“No one wants to leave home, but life forces you.” These were the poignant words by one of the refugees whose experience features in the book ‘Dying to Live’ by Danielle Vella, journalist and director of the International Reconciliation Program for the Jesuit Refugee Service (JRS). The book was launched during an event hosted by Archbishop Charles Scicluna at the Curia in Floriana, during which the author herself as well Daniel Jude Okoeguale, an asylum seeker residing in Malta, were interviewed.
The book captures the experiences of men, women and children who had no other option but to leave their country in order to survive. It includes stories of conflict, oppression and torture during precarious journeys, as well as the exhaustion and at times despair as a result of living in limbo and not knowing what the future or even the next hour holds.
Whilst addressing the book launch, Archbishop Charles Scicluna described the stories of refugees as gripping but also very moving. He emphasised the responsibility of saving lives at sea according to international law, of seeking concrete solidarity from Europe, and of rethinking our engagement with Libya on migration.
Archbishop Scicluna thanked Danielle Vella for the opportunity she offered through this book to ask important questions which, he said, do not have easy answers: “Are we doing the right thing? Do we treat refugees in the right way? Do we have the right policy?” He appealed to authorities to revisit detention centres and the way in which we receive asylum seekers, to ensure we give hope to our brothers and sisters who have the right to live in humane conditions.
The Archbishop said he was struck by reading the experiences of refugees who suffered because of “man’s inhumanity to man”. In these experiences, he said, one can see the gaping wounds of Jesus Christ.
The narratives featured in the book ‘Dying to Live – Stories from refugees on the road to freedom’ are the fruit of interviews carried out by the author in several countries in Eastern Africa, the Middle East, Europe and the United States.
“Each refugee story is unique – the events leading up to the fateful decision to leave everything and what happened next are never the same,” explained Danielle Vella. She said that this publication also provided refugees the opportunity to set the record straight by having them tell their own stories without being the victims of labelling and prejudice by others.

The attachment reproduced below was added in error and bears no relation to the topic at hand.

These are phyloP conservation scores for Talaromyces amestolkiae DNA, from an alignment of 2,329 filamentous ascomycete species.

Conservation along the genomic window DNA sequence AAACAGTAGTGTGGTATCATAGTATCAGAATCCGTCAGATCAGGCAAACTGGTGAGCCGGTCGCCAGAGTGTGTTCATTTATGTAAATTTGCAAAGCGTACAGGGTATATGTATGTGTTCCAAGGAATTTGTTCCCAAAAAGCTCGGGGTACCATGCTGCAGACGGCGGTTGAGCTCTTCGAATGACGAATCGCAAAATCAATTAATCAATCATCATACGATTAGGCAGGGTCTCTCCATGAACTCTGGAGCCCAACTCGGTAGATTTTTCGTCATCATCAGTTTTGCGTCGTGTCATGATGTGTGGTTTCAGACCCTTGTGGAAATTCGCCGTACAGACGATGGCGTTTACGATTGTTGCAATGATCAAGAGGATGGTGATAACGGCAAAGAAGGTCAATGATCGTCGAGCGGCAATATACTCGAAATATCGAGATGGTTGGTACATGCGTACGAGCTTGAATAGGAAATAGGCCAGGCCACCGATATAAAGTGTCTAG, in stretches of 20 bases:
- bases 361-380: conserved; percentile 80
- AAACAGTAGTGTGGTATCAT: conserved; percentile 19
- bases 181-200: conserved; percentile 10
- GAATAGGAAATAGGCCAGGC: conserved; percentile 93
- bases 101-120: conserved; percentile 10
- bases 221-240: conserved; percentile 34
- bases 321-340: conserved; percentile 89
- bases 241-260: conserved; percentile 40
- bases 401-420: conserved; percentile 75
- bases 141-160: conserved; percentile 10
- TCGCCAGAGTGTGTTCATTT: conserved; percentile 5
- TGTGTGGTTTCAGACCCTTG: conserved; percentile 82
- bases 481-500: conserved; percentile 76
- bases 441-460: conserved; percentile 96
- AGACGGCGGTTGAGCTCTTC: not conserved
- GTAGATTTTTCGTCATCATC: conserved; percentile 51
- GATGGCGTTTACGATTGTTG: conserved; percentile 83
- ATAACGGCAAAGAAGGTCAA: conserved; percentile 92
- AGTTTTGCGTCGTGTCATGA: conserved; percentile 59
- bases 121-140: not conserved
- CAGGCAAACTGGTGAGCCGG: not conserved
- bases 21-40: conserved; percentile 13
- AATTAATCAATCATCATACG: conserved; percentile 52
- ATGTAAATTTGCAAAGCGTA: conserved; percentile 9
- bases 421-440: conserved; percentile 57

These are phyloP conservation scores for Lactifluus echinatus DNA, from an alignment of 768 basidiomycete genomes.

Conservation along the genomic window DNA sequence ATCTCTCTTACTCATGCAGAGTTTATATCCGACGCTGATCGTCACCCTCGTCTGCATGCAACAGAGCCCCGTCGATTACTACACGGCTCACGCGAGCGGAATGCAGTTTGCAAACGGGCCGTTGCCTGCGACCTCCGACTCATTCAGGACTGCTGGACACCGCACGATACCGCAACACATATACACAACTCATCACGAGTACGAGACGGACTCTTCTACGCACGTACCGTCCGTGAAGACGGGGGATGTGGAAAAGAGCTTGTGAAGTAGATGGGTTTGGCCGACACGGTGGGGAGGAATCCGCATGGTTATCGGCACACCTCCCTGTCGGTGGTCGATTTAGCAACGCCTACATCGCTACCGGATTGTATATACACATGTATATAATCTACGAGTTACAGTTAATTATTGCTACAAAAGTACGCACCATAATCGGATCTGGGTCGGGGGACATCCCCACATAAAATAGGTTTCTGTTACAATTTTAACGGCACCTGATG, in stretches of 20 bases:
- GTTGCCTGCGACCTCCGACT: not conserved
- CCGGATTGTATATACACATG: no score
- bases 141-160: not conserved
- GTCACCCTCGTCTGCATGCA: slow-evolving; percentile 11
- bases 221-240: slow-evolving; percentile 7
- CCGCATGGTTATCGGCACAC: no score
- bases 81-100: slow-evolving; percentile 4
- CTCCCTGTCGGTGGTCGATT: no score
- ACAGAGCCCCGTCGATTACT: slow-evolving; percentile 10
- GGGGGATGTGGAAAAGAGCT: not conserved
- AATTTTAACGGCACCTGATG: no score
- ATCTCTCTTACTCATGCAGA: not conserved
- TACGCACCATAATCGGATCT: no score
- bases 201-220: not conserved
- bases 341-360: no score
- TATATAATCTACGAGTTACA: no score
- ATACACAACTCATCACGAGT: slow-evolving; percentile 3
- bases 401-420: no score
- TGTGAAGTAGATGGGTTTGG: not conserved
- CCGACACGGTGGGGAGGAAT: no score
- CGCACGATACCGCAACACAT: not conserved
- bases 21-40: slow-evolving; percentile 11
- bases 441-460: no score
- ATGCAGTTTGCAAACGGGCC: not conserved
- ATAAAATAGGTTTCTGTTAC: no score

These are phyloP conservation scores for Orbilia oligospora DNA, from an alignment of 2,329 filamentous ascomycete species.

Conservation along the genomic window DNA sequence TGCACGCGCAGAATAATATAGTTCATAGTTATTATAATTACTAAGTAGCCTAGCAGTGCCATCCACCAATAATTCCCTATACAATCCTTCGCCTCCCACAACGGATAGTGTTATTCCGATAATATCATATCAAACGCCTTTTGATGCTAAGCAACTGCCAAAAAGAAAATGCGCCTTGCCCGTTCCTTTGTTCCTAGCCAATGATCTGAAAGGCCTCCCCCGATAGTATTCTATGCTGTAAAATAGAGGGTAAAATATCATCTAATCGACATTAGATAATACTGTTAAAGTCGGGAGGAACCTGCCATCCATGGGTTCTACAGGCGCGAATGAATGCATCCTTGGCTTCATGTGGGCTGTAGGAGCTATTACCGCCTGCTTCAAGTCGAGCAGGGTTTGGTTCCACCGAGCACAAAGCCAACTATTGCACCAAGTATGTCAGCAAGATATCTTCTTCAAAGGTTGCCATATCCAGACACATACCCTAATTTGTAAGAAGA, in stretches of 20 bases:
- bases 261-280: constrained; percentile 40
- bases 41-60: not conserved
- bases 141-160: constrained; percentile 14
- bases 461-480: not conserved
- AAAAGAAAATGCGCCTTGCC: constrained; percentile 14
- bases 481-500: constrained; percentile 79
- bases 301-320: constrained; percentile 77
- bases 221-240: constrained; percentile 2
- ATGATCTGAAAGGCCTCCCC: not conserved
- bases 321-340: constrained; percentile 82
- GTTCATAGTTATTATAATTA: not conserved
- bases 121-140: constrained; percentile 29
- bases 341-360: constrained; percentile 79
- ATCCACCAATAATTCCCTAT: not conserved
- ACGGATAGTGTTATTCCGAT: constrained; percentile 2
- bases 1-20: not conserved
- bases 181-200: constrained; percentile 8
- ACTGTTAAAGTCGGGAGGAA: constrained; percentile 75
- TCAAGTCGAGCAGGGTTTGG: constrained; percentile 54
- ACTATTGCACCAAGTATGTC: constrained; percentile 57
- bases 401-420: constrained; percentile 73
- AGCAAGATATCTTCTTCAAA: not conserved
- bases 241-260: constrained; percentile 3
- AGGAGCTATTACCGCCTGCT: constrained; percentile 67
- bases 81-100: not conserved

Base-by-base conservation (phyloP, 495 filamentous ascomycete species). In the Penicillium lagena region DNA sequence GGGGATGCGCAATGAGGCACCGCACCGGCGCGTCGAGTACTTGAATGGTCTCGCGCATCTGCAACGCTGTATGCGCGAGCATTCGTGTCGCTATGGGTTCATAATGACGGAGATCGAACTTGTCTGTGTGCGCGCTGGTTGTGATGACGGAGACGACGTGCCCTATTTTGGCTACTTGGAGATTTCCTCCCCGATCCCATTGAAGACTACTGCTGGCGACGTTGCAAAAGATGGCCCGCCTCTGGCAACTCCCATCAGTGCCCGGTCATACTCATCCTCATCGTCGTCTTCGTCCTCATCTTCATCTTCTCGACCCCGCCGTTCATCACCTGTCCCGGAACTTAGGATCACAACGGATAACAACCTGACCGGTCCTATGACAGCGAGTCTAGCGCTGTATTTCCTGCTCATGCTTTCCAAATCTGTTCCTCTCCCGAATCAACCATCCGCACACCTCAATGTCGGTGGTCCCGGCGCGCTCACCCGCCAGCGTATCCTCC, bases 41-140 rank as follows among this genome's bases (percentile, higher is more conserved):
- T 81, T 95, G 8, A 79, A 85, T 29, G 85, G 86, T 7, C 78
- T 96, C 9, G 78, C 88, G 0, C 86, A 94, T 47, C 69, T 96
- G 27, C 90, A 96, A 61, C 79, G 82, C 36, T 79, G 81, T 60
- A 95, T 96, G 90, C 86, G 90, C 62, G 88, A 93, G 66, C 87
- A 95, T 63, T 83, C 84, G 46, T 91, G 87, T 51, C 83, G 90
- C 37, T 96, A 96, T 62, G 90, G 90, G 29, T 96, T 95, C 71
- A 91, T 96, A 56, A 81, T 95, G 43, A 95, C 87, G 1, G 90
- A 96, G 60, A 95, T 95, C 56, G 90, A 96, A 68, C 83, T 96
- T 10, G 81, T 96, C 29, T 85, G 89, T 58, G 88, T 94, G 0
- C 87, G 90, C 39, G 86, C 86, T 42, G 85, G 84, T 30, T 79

Daniel Jude Okoeguale, a Nigerian national and aspiring artist, shared his experience during the event and recalled the hurdles and suffering he faced until he arrived in Malta. He recalled how when in Sabha, Libya, migrants who did not pay the smugglers were locked up and tortured. “I was lucky enough not to be among them, but the civil war in Libya at that time made me wish I’d never left home. Flying bullets became my constant companions,” Okoeguale said. At the event, guests were given a bookmark with a painting drawn by Daniel Jude Okoeguale while in detention.
In his concluding remarks, Justice & Peace Commission President Daniel Darmanin said that “we cannot look the other way, in the face of such stories. We have a duty to tell these stories, because only by facing the truth can we bring justice and peace to the world”.
The book launch was organised by the Justice and Peace Commission, the Jesuit Refugee Service (JRS) and the Migrants Commission. The event drew attention not only to the physical and mental anguish that refugees experience but also the remarkable resilience they display in their search for a dignified life.
‘Dying to Live’ is published by Rowman and Littlefield and is available from major online retailers such as Amazon and Book Depository. Copies of the book are also available at the Archbishop’s Curia in Floriana.